Science for Kids, 3rd grade resources
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Plan and conduct an investigation to provide evidence of the effects of balanced and unbalanced forces on the motion of an object. Examples could include an unbalanced force on one side of a ball can make it start moving; and, balanced forces pushing on a box from both sides will not produce any motion at all. Assessment is limited to one variable at a time: number, size, or direction of forces. Assessment does not include quantitative force size, only qualitative and relative. Assessment is limited to gravity being addressed as a force that pulls objects down.
Analyze and interpret data from fossils to provide evidence of the organisms and the environments in which they lived long ago. Examples of data could include type, size, and distributions of fossil organisms. Examples of fossils and environments could include marine fossils found on dry land, tropical plant fossils found in Arctic areas, and fossils of extinct organisms. Assessment does not include identification of specific fossils or present plants and animals. Assessment is limited to major fossil types and relative ages.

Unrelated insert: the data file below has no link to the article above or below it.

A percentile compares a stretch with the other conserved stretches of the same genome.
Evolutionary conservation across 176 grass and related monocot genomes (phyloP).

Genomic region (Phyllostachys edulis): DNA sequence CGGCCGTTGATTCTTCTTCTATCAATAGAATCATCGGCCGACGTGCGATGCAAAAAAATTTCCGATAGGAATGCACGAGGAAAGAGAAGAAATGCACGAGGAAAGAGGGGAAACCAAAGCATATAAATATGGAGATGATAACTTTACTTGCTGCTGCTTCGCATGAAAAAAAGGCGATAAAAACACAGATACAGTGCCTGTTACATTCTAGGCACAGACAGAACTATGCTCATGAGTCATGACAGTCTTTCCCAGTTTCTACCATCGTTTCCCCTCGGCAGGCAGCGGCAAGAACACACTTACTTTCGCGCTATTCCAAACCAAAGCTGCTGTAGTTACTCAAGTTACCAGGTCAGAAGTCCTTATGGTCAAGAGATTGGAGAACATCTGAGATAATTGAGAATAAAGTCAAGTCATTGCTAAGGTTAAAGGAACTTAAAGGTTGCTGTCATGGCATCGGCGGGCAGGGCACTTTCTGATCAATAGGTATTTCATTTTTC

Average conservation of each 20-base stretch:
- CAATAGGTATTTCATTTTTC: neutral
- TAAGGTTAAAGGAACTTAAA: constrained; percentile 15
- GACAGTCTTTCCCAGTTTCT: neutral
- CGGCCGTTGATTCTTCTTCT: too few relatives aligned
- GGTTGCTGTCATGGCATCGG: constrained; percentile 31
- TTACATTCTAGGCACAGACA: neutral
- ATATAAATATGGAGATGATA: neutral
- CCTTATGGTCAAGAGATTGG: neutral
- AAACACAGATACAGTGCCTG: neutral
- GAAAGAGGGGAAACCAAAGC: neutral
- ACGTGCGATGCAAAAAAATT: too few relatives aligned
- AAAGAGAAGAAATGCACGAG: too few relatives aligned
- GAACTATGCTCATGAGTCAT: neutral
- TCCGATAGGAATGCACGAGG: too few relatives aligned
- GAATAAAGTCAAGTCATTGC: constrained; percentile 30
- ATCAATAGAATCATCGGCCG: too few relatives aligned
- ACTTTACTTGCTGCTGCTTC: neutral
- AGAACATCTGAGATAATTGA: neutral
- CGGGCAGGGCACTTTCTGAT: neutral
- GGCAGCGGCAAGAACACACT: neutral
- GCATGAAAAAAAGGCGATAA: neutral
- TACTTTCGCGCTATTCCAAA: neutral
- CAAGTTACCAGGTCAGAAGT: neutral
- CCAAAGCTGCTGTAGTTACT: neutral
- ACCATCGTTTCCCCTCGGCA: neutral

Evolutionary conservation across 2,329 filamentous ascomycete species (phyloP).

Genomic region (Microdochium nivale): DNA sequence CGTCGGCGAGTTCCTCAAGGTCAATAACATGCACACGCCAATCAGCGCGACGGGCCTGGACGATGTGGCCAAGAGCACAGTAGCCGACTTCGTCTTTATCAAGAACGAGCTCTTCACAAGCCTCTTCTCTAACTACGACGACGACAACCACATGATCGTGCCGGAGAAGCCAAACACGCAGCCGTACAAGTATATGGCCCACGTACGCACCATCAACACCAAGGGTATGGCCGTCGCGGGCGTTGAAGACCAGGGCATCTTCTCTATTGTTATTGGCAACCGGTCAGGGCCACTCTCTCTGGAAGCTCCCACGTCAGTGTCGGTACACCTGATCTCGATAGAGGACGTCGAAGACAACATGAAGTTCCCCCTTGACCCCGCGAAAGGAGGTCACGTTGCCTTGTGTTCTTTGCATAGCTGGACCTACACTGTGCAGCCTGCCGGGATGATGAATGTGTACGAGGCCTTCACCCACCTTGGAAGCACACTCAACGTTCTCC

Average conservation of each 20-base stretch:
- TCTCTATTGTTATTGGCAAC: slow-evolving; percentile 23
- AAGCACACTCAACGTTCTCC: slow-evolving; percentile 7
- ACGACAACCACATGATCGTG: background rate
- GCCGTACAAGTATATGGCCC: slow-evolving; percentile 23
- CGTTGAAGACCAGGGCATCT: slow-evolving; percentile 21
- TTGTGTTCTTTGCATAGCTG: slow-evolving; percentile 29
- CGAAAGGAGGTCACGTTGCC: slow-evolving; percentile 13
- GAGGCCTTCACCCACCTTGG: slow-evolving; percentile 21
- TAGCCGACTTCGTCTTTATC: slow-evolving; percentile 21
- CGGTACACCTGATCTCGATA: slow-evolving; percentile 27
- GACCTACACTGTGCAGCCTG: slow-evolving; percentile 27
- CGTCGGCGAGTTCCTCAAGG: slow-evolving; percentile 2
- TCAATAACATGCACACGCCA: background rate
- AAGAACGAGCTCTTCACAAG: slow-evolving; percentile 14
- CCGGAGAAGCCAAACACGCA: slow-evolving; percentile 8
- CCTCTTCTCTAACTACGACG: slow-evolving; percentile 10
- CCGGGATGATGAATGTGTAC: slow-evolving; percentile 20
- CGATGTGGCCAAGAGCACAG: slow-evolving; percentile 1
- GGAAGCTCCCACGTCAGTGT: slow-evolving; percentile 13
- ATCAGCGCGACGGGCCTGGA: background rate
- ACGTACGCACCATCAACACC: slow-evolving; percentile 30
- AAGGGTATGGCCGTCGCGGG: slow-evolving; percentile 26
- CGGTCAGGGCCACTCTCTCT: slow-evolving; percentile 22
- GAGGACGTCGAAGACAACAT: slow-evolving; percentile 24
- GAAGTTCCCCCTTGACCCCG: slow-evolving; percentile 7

Plan and carry out fair tests in which variables are controlled and failure points are considered to identify aspects of a model or prototype that can be improved.
Make observations and/or measurements of an object’s motion to provide evidence that a pattern can be used to predict future motion. Examples of motion with a predictable pattern could include a child swinging in a swing, a ball rolling back and forth in a bowl, and two children on a see-saw. Assessment does not include technical terms such as period and frequency.
Define a simple design problem reflecting a need or a want that includes specified criteria for success and constraints on materials, time, or cost.